The 'Jigsaw of Sustainability' is a thought provoking and insightful article from Chris Southwood of Learning 2B Sustainable. You can read through the text below or download the piece as a PDF by clicking on the image.
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The Jigsaw of Sustainability
by Chris Southwood
Learning 2B Sustainable
Imagine global sustainability could be represented as a 1000 piece jigsaw. Each piece represents a moment or a special event or an experience of learning about the world around us. Every person will have a jigsaw of their own and it will be incomplete and unfinished but how many pieces will we each have and how many will have been put in place? Although there will be some common areas in the picture, every one will have differences depending on where they live and their life experiences. Where and when do we gather our jigsaw pieces? Who decides the pieces we should get and do we have any choices? Are pieces being added all the time?
Some pieces come from our upbringing and our family values. Others will come from our education and yet more will emerge as we grow up and discover interests of our own. We will all share some pieces and be given others but many pieces will be of our own making and different to everyone else. Schools are one common feature we all share and offer a great opportunity to get our jigsaw well underway yet very few schools actually do this. During our education, we will have been given pieces from specific parts of the curriculum perhaps with some special tasks like pond dipping and mini beast hunts and energy audits. We might have done something particularly memorable and had a trip to a farm or a zoo or focused on recycling for a term or planned a new playground or helped clean up the local park or campaigned for speed humps. Each time we take part, we gain a new piece of the jigsaw.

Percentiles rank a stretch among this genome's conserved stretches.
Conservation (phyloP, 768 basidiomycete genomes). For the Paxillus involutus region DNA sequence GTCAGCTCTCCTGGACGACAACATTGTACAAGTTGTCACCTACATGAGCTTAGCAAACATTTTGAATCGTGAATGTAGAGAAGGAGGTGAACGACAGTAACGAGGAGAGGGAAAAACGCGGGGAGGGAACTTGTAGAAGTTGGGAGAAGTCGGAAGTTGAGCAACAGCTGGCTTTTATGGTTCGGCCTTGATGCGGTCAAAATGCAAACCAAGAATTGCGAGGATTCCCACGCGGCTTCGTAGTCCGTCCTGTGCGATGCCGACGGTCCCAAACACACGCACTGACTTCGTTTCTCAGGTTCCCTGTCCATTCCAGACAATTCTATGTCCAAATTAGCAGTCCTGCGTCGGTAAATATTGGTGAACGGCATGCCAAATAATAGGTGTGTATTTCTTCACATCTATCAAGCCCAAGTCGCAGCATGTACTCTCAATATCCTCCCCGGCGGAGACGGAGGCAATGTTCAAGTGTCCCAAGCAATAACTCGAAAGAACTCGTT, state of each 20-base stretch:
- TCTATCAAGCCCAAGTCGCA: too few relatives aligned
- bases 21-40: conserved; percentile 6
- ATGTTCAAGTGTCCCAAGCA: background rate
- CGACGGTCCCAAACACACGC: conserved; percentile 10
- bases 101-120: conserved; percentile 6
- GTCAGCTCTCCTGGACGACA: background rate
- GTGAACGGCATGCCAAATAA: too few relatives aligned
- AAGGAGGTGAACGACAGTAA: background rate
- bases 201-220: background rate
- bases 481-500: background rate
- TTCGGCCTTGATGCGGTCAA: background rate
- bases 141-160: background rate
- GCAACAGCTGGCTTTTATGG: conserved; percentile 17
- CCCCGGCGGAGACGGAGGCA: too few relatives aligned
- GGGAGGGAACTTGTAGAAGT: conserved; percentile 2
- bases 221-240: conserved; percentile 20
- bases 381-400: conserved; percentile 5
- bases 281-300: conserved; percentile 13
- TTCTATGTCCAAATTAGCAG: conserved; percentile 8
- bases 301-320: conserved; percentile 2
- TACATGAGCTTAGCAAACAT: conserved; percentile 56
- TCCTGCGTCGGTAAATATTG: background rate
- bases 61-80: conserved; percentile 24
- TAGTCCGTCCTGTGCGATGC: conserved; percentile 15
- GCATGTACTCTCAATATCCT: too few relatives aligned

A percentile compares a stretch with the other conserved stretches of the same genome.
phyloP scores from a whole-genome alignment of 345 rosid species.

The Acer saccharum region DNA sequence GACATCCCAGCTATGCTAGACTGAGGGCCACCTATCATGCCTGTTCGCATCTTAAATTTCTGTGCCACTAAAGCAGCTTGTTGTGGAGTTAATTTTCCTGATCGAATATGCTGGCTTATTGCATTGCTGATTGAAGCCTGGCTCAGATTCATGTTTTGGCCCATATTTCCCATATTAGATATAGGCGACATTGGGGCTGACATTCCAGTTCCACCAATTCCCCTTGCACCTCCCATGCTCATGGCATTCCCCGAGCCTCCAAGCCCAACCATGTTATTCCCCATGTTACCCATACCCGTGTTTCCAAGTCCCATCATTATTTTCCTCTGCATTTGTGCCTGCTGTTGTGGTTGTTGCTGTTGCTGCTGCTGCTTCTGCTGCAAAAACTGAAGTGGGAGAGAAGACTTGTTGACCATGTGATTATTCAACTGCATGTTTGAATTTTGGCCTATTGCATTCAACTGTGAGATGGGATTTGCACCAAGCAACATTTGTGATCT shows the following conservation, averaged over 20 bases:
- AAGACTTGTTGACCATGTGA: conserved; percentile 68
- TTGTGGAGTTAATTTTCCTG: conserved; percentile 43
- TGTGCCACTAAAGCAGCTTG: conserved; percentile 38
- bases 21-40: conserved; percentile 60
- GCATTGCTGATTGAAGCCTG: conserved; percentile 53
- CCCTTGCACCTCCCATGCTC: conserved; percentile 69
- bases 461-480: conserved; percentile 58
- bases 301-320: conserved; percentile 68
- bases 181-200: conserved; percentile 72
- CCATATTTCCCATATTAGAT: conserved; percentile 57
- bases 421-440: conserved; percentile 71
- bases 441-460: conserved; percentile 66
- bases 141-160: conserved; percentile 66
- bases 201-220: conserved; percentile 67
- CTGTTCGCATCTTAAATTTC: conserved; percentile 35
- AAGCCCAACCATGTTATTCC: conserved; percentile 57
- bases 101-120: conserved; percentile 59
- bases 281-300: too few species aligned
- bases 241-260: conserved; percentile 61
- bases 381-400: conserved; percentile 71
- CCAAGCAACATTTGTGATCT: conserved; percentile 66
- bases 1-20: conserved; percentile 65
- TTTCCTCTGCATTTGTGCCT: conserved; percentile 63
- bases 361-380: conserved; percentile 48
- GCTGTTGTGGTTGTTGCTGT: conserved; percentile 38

Lots of pieces, different shapes and sizes but how do we know where they fit or even what the picture looks like? Does anyone show us what we are trying to make? School activities like those mentioned are often short topics covered at a specific timetabled moment and connections between pieces are frequently overlooked. Are pupils encouraged to join pieces together? How many schools have someone responsible for making an annual assessment of these connections as experienced by their pupils to see what their sustainability pictures might actually look like? Making the connections along a pupil timeline can lead the school forward by identifying where new pieces might be added or made more obvious. Some schools have found that lots of pieces can be found when everyone in the whole school consciously sets good examples of sustainable behaviours all the time and everyone begins to form a clearer image of what their picture might be like. How many schools share this vision with parents and their local communities, helping to sharpen that image? How many parents ever ask if the school has a picture for sustainability, let alone what it looks like?
Schools that have embraced the sustainable school ethos have shown improvements across many areas of school life and frequently make financial savings but the majority of schools have yet to discover the picture they hope their pupils are trying to piece together. Sadly, many schools do not see it as a priority because it is not an official requirement. The majority of schools know there is a picture but don’t know how best to look for the pieces or the connections. What will their pupils’ jigsaw look like in the future as it responds to issues like global crises, poverty, climate change, population growth, new technologies and space exploration? Schools will never be able to demonstrate the full picture but there should be a realisation that the picture is there to be made in the first place. Most schools can do much more to help their pupils to form an image and get some extra pieces fitted in place.
After all, why should we expect them to change anything if all we give them is a bag of bits?
© Learning 2B Sustainable Ltd August 2011
See an article from Chris 'Climate of Change in Education' that appeared in the TES on 30 September 2011